The Portland Trail Blazers went more than two decades in the NBA as playoff warriors, going to the Western Conference Finals or the league finals in much of the ’70s and ’90s. The aura of Clyde Drexler, Terry Porter and Cliff Robinson rang throughout the streets. Then Rasheed Wallace, Bonzi Wells, Ruben Patterson, Damon Stoudamire and Qyntel Woods came together to create a knucklehead cast of characters that league observers affectionately titled “the Jail Blazers.” With all of them gone (with the exception of persona non grata/de facto knucklehead Darius Miles), the Trail Blazers can finally move forward into the future with new hope.
With the drafting of No. 1 pick Greg Oden in the 2007 Draft and with the additional assistance and brilliance of versatile swingman Brandon Roy, Portland is aiming for high hopes for the first time since the 2000 NBA Playoffs. But due to the sudden loss of Oden to microfracture knee surgery, it’ll be at least a year before he can carry his own yolk to guide Portland to more definite plateaus.
Much of the team’s future is locked up its youth and talent. The post position seems justifiably secure with new blood near the basket. LaMarcus Aldridge is coming back for his second year, after making a name for himself toward the end of his rookie season-he looks to be a factor at power forward; Channing Frye is a newcomer to the Portland community, after going through a highly-touted rookie year in 2006, and then succumbing to the minutes game in New York in 2007-he looks to build upon his development as a savvy power forward, with ability at center and possibly even at the 3 spot; Portland also struck gold in drafting of once-highly touted Josh McRoberts from Duke and the oft-underused combo forward in Travis Outlaw.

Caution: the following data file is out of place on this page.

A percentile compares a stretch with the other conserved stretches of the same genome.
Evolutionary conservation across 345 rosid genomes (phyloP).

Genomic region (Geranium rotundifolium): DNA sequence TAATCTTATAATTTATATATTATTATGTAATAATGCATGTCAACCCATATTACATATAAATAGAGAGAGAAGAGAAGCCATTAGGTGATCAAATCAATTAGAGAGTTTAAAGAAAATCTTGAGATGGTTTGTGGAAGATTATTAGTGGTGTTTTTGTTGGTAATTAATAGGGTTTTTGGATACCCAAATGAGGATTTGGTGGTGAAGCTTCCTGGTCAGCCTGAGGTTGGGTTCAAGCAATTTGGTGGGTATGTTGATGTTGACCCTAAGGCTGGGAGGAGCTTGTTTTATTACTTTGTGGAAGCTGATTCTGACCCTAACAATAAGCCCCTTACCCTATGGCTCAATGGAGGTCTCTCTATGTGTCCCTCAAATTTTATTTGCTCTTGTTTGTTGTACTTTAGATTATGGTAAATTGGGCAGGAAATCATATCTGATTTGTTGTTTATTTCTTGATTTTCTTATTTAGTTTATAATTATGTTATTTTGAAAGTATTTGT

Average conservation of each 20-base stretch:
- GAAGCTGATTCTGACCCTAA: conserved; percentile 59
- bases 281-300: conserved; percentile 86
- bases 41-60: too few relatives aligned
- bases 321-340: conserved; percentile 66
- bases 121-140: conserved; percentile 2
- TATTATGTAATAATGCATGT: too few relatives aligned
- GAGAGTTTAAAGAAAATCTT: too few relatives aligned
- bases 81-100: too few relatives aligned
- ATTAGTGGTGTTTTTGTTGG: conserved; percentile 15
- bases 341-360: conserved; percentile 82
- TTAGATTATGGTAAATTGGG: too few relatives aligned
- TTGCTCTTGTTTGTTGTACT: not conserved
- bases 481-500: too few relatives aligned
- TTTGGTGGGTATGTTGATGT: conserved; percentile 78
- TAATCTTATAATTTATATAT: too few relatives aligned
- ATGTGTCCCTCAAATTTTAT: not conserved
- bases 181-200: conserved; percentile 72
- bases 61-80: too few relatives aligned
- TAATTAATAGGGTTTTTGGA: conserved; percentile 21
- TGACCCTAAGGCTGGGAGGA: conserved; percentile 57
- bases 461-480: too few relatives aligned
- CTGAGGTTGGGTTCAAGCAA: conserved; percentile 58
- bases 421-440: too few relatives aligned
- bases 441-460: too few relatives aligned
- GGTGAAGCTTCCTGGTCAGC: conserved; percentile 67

What remains unsettled in Portland is the point guard position. While June’s draft yielded much talent for the Blazers and youth and experience on the championship level, collegiately, who will help run the show is a drama just waiting to be caught on the silver screen. Portland has invested in the likes of former first-round picks Jarrett Jack and Sergio Rodriguez, though with issues concerning player growth being a pivotal factor. By way of the NBA Draft, the Blazers were able to secure the services of Finnish point guard Petteri Kopenen and two-time NCAA champion Florida Gator Taurean Green in the first and second rounds, respectively, but experience is the caveat in the discussion. Add to the mix the once-former Trail Blazer Steve Blake, who was a free agent from Denver, and Roy’s abilities looking more and more like that of a Scottie Pippen-like skill set, and the point guard debate starts to blaze its own path through the wilderness. Who will run the show?
Regardless of the questions, the veteran presence of center Joel Przybilla, three-point shooter James Jones, and newly acquired forward/center Raef LaFrentz should help steer the younger brood in the right direction.
Whatever the result in 2008, the Trail Blazers could be setting themselves up for something even the original trailblazers, Lewis & Clark, couldn’t do within a few years: win an NBA championship.